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More on Headtube extensions, Bike Fit 2000 revisited again!(9 posts)

More on Headtube extensions, Bike Fit 2000 revisited again!Spunout
Mar 24, 2003 4:51 AM
Even Mario has a custom route to omit his spacer stack.
re: More on Headtube extensions, Bike Fit 2000 revisited again!speedisgood
Mar 24, 2003 6:44 AM
There's something I like about polished aluminum--much better than the tiger stripe motif IMO. I guess if Cipo wants to change his position, he'll just call the factory and they'll make him another one. Didn't he have like 27 frames built before he was satisfied?

Also, is that a Reynolds fork?
why isn't this the standard?Frith
Mar 24, 2003 6:59 AM
Can someone tell me why all manufacs don't do this seemingly simple adjustment to their frame builds. In my opinion the question of what looks better riser vs spacers vs quill becomes moot when extended headtubes enter the picture. Will we eventually see more of these or will it always be a custom option/factory rarity.
I think this will become the norm. Fit has changed dueSpunout
Mar 24, 2003 7:09 AM
to the elimination of threaded headsets. With carbon steer tubes and integrated headsets, an extended head tube to make up for what was lost is the answer.

Spacers are not a permanent solution. They just look like a fix for a bad-fitting bike.
AgreeMR_GRUMPY
Mar 24, 2003 7:15 AM
I think that more manufactures will offer extended head tubes to eliminate the spacer problem.
I think this will become the norm. Fit has changed dueRJF
Mar 24, 2003 7:24 AM
I don't think spacers should be thought of as "a fix for a bad-fitting bike" as much as they should be considered "a fix for the fact that headsets and stems changed but bike builders didn't."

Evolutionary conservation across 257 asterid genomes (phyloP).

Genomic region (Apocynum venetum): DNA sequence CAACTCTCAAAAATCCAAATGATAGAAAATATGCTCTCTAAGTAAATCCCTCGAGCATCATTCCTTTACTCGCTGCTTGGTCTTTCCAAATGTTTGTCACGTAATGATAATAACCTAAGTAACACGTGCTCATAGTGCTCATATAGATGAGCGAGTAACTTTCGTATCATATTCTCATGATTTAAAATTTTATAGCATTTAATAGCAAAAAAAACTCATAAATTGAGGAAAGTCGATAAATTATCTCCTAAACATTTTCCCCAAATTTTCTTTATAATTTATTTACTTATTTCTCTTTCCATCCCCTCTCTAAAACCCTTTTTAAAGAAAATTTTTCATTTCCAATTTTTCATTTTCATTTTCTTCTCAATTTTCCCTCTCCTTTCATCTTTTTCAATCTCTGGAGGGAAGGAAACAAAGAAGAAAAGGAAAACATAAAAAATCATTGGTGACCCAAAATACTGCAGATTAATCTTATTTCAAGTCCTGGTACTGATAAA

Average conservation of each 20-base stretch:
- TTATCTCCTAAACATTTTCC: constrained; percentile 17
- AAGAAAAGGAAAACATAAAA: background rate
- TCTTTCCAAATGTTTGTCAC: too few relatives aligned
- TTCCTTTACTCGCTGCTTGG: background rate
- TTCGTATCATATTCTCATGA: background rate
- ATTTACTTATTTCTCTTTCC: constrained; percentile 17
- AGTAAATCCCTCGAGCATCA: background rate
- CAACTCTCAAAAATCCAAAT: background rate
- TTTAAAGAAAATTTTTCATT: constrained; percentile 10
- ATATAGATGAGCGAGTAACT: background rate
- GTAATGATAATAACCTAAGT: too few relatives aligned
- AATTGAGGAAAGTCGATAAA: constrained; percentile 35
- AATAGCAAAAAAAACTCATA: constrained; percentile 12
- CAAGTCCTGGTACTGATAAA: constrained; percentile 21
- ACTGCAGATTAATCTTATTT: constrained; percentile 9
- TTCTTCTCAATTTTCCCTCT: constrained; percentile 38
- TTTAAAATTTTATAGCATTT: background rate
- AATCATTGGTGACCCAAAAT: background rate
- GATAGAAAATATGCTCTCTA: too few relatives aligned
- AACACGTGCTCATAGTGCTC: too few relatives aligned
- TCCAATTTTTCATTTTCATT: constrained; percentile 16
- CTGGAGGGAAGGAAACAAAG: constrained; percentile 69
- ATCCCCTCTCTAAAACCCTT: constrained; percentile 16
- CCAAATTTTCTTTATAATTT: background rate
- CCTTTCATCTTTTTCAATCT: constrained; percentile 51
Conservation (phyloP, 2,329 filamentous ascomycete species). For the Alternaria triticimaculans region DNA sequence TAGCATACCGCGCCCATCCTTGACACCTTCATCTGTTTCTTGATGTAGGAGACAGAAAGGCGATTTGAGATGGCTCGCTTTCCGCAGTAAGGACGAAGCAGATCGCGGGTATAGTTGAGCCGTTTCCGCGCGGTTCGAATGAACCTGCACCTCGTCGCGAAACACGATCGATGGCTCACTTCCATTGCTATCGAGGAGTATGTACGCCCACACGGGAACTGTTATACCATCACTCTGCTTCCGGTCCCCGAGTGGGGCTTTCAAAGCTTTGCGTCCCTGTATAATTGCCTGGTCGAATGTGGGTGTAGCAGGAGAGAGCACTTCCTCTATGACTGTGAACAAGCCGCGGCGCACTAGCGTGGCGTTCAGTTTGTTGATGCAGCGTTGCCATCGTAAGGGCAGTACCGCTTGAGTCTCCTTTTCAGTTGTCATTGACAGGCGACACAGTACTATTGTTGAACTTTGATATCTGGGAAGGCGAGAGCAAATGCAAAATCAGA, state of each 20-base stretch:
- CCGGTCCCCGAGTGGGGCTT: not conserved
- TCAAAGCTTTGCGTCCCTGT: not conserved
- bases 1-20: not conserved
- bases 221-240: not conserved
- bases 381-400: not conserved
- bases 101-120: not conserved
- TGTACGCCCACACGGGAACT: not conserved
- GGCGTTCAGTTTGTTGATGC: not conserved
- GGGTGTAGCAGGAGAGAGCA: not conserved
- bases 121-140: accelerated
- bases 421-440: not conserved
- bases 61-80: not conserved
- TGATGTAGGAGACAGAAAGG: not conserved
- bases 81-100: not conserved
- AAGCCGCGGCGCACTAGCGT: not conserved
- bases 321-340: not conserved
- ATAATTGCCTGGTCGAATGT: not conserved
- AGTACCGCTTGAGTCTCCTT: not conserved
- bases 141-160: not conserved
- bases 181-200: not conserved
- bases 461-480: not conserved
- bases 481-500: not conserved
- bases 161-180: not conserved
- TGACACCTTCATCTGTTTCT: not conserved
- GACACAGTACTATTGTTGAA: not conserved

While every person and bike is different and there are no hard and fast rules, etc., I'd say that if you have less than 2 cm of spacers on your bike, and no headtube extension or riser stem,, then the frame is in a lot of cases too big for you.
Conversely,Spunout
Mar 24, 2003 7:36 AM
If a bike has more than 2 cm of spacers, the bike is too small!

Looking at fit, Italian geometry seems to be working for alot more people, fitting to the top tube and head tube height.
Think about it...PsyDoc
Mar 24, 2003 10:42 AM
...you are basically saying that ANYONE who is riding a threaded system and has more than 1.75" of quill stem showing. I think that would mean that 80-90% of those riding with a threaded system are riding bikes that are too small. You need to keep in mind an individual's flexibility (potential back problems, e.g., fused vertebrates, blown discs, etc.) and the type of rider they are as well as the type of riding they do. I would argue that people riding on bikes with more spacers than allowed by the fork manufacturer, in the case of carbon forks, probably would be better suited on a custom bike.
Headtube extensions - depends once againFez
Mar 24, 2003 9:31 AM
The first phase of headtube extensions came around to address the issue of reduced stack height of the threadless vs threaded headset.

Personally, I think an alloy steerer and 2cm of spacers is a stiffer and cleaner look than an running an equivalent amount of quill to maintain the same height. Riding around with extended quill scares me. At least with threadless alloy steerers, you know the steertube is connected all the way down to the fork crown.

For an equivalent height, nobody gets that excited about a few extra cms of quill, but lots of folks get excited about a few extra cms of threadless spacers. Sounds like a stupid and futile debate to me.

And now that the integrated/internal headsets are used, the extension is further offset by a near zero stack height. So look carefully before you determine whether that headtube extension really is an extension or if it is just making up for reduced stack height.